Share the post "Paul-Boxer Repatriation Tax Holiday May Hide True Long-Term Costs"
February 4, 2015 at 1:16 pm
Maine cut several thousand people off SNAP (food stamps) this month after re-imposing a time limit on benefits for childless adults who aren’t working at least 20 hours per week — regardless of how hard they’re looking for a job. The move foreshadows tough times for very poor unemployed workers across the country who can’t find work as the time limit returns in more areas. Up to 1 million low-income unemployed adults risk losing SNAP benefits over the course of 2016.… Read more
Share the post "Maine’s SNAP Cutoff Foreshadows Tough Times for Poor Jobless Workers"
February 4, 2015 at 11:17 am
The President’s 2016 budget shows that he’s serious about running Social Security’s disability programs — Disability Insurance (DI) and Supplemental Security Income (SSI) — tightly without slashing vital benefits. Lawmakers should follow that approach.
The budget would replenish DI’s trust fund by reallocating payroll tax revenues from the much larger old-age and survivors insurance (OASI) fund. That would avert a 20-percent cut in disability benefits in 2016 and give the President and Congress time to focus on restoring solvency for Social Security as a whole. … Read more
Share the post "Obama Budget Would Preserve Disability Benefits While Promoting Thoughtful Reforms"
February 4, 2015 at 9:00 am
President Obama’s fiscal year 2016 budget would wisely enable states to cut red tape and enroll more eligible children and adults in Medicaid and the Children’s Health Insurance Program (CHIP) by making permanent Express Lane Eligibility (ELE) for children and letting states extend Continuous Eligibility (CE) to adults.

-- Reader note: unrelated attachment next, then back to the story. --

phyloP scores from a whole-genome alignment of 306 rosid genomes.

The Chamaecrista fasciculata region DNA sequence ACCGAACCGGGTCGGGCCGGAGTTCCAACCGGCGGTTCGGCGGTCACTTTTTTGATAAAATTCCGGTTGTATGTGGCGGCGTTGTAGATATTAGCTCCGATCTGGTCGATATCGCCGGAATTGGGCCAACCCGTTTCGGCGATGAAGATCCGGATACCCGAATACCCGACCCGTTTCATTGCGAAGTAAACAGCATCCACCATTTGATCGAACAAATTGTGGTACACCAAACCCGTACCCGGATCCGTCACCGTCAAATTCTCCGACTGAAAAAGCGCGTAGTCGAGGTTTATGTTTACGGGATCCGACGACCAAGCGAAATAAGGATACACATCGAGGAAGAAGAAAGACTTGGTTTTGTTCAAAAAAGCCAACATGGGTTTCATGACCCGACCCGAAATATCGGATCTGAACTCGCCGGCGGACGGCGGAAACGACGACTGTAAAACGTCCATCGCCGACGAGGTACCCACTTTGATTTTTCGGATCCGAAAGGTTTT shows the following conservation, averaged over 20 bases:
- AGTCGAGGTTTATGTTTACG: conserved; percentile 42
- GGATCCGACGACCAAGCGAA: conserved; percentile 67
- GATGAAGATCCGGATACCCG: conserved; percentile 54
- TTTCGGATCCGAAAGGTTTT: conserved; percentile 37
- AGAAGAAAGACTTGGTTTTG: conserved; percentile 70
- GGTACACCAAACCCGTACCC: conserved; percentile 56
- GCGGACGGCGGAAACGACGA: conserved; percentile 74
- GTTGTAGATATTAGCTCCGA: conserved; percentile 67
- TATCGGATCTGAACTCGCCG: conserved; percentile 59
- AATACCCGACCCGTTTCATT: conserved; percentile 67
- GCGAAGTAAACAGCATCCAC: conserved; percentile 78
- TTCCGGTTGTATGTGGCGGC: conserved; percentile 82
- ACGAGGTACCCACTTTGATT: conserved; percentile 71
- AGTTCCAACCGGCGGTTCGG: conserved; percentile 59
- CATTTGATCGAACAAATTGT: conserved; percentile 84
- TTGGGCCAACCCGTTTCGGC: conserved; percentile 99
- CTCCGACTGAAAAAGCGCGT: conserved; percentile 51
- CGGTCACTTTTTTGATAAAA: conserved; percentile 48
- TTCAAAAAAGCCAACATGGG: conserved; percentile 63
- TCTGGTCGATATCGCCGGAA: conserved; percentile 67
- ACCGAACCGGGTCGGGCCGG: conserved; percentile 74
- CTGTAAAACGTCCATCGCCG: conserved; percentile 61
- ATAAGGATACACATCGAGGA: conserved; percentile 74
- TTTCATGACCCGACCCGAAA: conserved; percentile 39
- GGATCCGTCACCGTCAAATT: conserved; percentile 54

ELE, which is slated to expire at the September 30 end of fiscal year 2015, gives states the option to use the information they’ve already collected and verified to establish eligibility in other programs such as SNAP (food stamps) to streamline enrollment of eligible children into Medicaid and CHIP. … Read more
Share the post "Obama Budget Would Boost Medicaid, CHIP Enrollment for Children and Adults"
February 3, 2015 at 3:37 pm
With Indiana becoming the 29th state to adopt health reform’s Medicaid expansion, we’re happy to see another state expand Medicaid (see map below) — but it remains to be seen whether Indiana will meet its coverage goals and whether enrollees will get the care they need.
The Department of Health and Human Services (HHS) last week approved the Healthy Indiana Plan (HIP) 2.0 Medicaid waiver, which the state expects will cover about 350,000 uninsured Hoosiers. Last October, we wrote about several features of Indiana’s waiver proposal that could create barriers to coverage and care. … Read more
Share the post "Indiana’s New Medicaid Waiver Requires Close Watch"
February 3, 2015 at 2:21 pm
The President’s 2016 budget would reinstate health reform’s temporary boost in Medicaid payments for primary care services and extend it to more providers. It’s a sound proposal, as new evidence shows the rate increase accomplished its goal of improving access to health care by encouraging providers to accept new Medicaid patients.
Medicaid enrollment has risen significantly since health reform’s coverage expansions took effect in January 2014. Enrollment now tops 69 million — an increase of more than 10 million since October 2013, according to the Centers for Medicare & Medicaid Services. … Read more
Share the post "Restoring Medicaid Payment Bump Would Improve Access to Care"